Click play for three minutes of delight.
When a pet is admitted to a shelter it can be a traumatizing experience. Many are afraid of their new surroundings and are far from comfortable showing off their unique personalities. The problem is that's when many of them have their photos taken to appear in online searches.
Chewy, the pet retailer who has dedicated themselves to supporting shelters and rescues throughout the country, recognized the important work of a couple in Tampa, FL who have been taking professional photos of shelter pets to help get them adopted.
"If it's a photo of a scared animal, most people, subconsciously or even consciously, are going to skip over it," pet photographer Adam Goldberg says. "They can't visualize that dog in their home."
Adam realized the importance of quality shelter photos while working as a social media specialist for the Humane Society of Broward County in Fort Lauderdale, Florida.
"The photos were taken top-down so you couldn't see the size of the pet, and the flash would create these red eyes," he recalls. "Sometimes [volunteers] would shoot the photos through the chain-link fences."
That's why Adam and his wife, Mary, have spent much of their free time over the past five years photographing over 1,200 shelter animals to show off their unique personalities to potential adoptive families. The Goldbergs' wonderful work was recently profiled by Chewy in the video above entitled, "A Day in the Life of a Shelter Pet Photographer."
Few things are more difficult than watching a loved one's grip on reality slipping away. Dementia can be brutal for families and caregivers, and knowing how to handle the various stages can be tricky to figure out.
The Alzheimer's Association offers tips for communicating in the early, middle and late stages of the disease, as dementia manifests differently as the disease progresses. The Family Caregiver Alliance also offers advice for talking to someone with various forms and phases of dementia. Some communication tips deal with confusion, agitation and other challenging behaviors that can come along with losing one's memory, and those tips are incredibly important. But what about when the person is seemingly living in a different time, immersed in their memories of the past, unaware of what has happened since then?
Psychologist David McPhee shared some advice with a person on Quora who asked, "How do I answer my dad with dementia when he talks about his mom and dad being alive? Do I go along with it or tell him they have passed away?"
"Enter into his reality and enjoy it. He doesn't need to be 'oriented.' Thank God the days are gone when people with advanced dementia were tortured by huge calendars and reminder signs and loved ones were urged to 'orient' them to some boring current 'reality.'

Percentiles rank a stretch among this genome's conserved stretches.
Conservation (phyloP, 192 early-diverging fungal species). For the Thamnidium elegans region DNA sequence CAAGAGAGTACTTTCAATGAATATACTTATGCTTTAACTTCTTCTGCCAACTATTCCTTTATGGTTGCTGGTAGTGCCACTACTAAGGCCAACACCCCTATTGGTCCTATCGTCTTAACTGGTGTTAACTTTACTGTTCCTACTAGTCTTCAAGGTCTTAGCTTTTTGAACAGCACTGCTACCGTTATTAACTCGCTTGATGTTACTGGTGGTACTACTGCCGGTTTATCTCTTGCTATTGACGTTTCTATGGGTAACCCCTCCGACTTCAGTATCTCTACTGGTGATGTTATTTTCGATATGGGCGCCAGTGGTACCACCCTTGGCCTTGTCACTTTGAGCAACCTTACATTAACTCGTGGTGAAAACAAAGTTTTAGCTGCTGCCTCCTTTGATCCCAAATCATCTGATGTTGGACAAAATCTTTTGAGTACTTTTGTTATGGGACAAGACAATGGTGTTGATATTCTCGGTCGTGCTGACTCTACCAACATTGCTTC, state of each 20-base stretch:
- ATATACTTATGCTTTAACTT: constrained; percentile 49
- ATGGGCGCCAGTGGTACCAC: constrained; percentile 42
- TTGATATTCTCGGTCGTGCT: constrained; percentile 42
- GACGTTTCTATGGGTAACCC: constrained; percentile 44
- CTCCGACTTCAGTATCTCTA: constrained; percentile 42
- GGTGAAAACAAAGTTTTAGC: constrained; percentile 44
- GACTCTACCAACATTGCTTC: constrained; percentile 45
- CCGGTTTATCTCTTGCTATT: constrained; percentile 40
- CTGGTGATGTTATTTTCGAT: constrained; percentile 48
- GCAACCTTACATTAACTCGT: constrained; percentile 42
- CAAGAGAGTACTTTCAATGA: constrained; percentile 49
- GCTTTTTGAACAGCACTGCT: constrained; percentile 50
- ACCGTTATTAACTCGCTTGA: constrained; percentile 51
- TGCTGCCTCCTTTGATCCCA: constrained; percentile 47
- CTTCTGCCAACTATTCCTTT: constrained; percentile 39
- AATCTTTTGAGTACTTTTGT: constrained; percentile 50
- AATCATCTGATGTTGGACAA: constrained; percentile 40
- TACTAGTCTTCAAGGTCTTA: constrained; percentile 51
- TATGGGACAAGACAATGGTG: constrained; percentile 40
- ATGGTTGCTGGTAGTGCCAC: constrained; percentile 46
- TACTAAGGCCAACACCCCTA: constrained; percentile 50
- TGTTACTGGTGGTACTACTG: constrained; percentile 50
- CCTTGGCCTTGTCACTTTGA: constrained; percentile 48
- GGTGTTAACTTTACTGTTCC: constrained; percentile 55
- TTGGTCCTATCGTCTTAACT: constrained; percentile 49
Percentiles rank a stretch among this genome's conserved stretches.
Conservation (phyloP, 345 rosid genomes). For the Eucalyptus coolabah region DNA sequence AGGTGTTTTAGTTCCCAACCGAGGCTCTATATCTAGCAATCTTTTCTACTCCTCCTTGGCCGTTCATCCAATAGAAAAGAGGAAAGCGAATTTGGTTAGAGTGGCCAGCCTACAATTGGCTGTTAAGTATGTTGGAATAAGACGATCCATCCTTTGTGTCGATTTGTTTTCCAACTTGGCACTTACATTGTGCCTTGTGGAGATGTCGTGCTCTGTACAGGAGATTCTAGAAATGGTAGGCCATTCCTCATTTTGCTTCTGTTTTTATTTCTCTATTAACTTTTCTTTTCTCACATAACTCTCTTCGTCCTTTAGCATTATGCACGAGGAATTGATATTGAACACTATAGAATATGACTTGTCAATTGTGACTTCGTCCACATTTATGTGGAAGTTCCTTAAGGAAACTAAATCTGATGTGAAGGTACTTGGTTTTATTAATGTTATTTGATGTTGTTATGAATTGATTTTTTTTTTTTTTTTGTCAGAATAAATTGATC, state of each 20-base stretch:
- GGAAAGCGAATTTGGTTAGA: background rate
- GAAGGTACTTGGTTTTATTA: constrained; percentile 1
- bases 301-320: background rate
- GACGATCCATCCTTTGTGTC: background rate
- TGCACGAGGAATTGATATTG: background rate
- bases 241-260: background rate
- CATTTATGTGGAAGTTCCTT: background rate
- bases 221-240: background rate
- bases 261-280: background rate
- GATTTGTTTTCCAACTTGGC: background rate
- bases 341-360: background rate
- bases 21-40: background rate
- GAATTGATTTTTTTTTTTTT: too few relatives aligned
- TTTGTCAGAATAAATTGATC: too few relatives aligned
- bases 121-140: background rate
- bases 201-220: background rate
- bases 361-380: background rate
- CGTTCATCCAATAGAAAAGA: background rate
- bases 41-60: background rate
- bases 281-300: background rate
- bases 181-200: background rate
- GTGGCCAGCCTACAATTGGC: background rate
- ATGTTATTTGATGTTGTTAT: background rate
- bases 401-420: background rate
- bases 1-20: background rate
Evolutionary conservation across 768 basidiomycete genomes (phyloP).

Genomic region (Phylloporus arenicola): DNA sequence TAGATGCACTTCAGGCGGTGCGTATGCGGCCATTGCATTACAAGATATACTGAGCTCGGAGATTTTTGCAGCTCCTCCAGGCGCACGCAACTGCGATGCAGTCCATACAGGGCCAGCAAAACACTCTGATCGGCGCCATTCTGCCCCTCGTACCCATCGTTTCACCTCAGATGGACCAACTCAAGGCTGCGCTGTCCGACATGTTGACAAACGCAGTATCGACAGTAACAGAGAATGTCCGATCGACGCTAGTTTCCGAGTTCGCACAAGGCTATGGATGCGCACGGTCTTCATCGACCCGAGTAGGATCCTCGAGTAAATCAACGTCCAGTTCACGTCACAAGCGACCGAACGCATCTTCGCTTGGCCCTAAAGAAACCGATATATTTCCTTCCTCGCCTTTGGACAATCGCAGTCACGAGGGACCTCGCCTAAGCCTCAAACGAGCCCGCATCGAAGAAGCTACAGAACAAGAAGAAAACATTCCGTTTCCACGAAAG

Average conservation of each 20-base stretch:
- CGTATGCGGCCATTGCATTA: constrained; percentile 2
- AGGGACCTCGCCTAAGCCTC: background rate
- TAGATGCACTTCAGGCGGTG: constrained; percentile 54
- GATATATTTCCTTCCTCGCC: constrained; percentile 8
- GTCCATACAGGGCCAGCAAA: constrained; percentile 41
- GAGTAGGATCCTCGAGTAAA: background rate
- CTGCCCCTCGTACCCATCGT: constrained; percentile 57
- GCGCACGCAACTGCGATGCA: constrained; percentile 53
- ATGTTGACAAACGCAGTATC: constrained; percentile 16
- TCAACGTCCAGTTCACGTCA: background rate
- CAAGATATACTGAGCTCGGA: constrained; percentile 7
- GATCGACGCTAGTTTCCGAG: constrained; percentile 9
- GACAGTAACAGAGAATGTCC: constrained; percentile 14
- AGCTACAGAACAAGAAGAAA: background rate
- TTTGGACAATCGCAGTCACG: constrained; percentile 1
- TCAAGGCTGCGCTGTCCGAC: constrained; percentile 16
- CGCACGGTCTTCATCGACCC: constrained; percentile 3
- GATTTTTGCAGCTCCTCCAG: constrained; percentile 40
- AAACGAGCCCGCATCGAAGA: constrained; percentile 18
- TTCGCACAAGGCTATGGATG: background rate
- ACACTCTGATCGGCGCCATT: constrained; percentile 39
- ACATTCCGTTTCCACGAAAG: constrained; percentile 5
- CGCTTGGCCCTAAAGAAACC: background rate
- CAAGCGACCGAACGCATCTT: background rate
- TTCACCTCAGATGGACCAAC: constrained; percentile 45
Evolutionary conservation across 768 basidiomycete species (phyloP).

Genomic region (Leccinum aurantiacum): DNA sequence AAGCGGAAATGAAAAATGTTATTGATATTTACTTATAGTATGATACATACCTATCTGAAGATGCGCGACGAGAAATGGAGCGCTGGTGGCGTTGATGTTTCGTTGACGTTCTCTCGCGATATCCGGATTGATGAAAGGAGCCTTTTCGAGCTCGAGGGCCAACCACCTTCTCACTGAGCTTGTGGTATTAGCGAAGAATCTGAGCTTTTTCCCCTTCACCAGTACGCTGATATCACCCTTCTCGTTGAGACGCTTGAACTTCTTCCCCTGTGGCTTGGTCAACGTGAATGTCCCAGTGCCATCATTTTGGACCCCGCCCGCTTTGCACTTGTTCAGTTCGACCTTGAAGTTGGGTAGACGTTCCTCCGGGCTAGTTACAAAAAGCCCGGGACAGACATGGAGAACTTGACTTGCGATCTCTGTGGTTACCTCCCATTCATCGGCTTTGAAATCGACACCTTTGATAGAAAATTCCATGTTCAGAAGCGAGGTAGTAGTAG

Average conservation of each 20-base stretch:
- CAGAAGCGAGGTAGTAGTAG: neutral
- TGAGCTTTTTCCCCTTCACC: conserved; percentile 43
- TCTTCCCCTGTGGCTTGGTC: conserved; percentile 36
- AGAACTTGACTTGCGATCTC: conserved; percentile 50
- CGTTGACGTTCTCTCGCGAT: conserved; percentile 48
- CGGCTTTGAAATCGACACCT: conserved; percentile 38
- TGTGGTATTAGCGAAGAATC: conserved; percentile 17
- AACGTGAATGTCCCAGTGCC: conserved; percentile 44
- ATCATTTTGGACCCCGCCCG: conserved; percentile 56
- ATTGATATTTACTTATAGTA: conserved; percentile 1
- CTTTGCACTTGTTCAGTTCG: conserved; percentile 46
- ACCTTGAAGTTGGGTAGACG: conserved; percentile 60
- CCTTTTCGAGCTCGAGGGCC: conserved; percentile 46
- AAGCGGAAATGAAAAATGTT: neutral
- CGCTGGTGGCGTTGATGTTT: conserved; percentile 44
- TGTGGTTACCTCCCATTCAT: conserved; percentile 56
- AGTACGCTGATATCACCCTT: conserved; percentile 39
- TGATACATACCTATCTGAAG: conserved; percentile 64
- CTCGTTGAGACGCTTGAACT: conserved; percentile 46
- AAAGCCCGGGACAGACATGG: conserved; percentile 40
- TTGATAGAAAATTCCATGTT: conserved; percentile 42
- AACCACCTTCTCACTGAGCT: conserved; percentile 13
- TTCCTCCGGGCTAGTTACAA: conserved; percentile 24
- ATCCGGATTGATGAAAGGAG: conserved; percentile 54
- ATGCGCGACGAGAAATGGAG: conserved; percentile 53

If dad spends most of his time in 1959, sit with him. Ask questions he didn't have time for before. Ask about people long dead, but alive to him, learn, celebrate your heritage. His parents are alive to him. Learn more about your grandparents. If he tells the same story over and over, appreciate it as if it's music, and you keep coming back to the beautiful refrain.
This isn't 'playing along to pacify the old guy,' this is an opportunity to communicate and treasure memories real but out of time."
wanted to share this incredible story on how to engage people with dementia — “enter into their reality” https://t.co/4xbvWqMJ2L— Rob N Roll 🎃™️ (@Rob N Roll 🎃™️) 1634002986.0
People on Quora loved the thoughtful, compassionate advice. Many people shared that they had taken this approach with their relatives with good results, and people who work with dementia patients confirmed it also. Some said that "orienting" to present reality may be helpful for people in the early stages of dementia, but not necessarily in the middle or later stages.
Of course, caregivers know that dementia means more than simply living in another time period in your head, and that talking with a person with dementia might require different skills and approaches on different days. But this advice to learn about a loved one's past may come in handy for family members who feel sad or hurt that they aren't being remembered in the present. It may help to see it as an opportunity to time travel with the person rather than a loss. When a person is deep in their long-term memory, you may be surprised and delighted by what you can discover.
People with dementia don't need to be brought back to the present if it's just going to confuse or irritate them. If they are in a safe place and are being watched over so they don't wander or do something dangerous, let them be. Join them in their past world and get to know them in a way you may not have had the opportunity to otherwise.
Solid advice, Dr. McPhee. Thank you for sharing it publicly.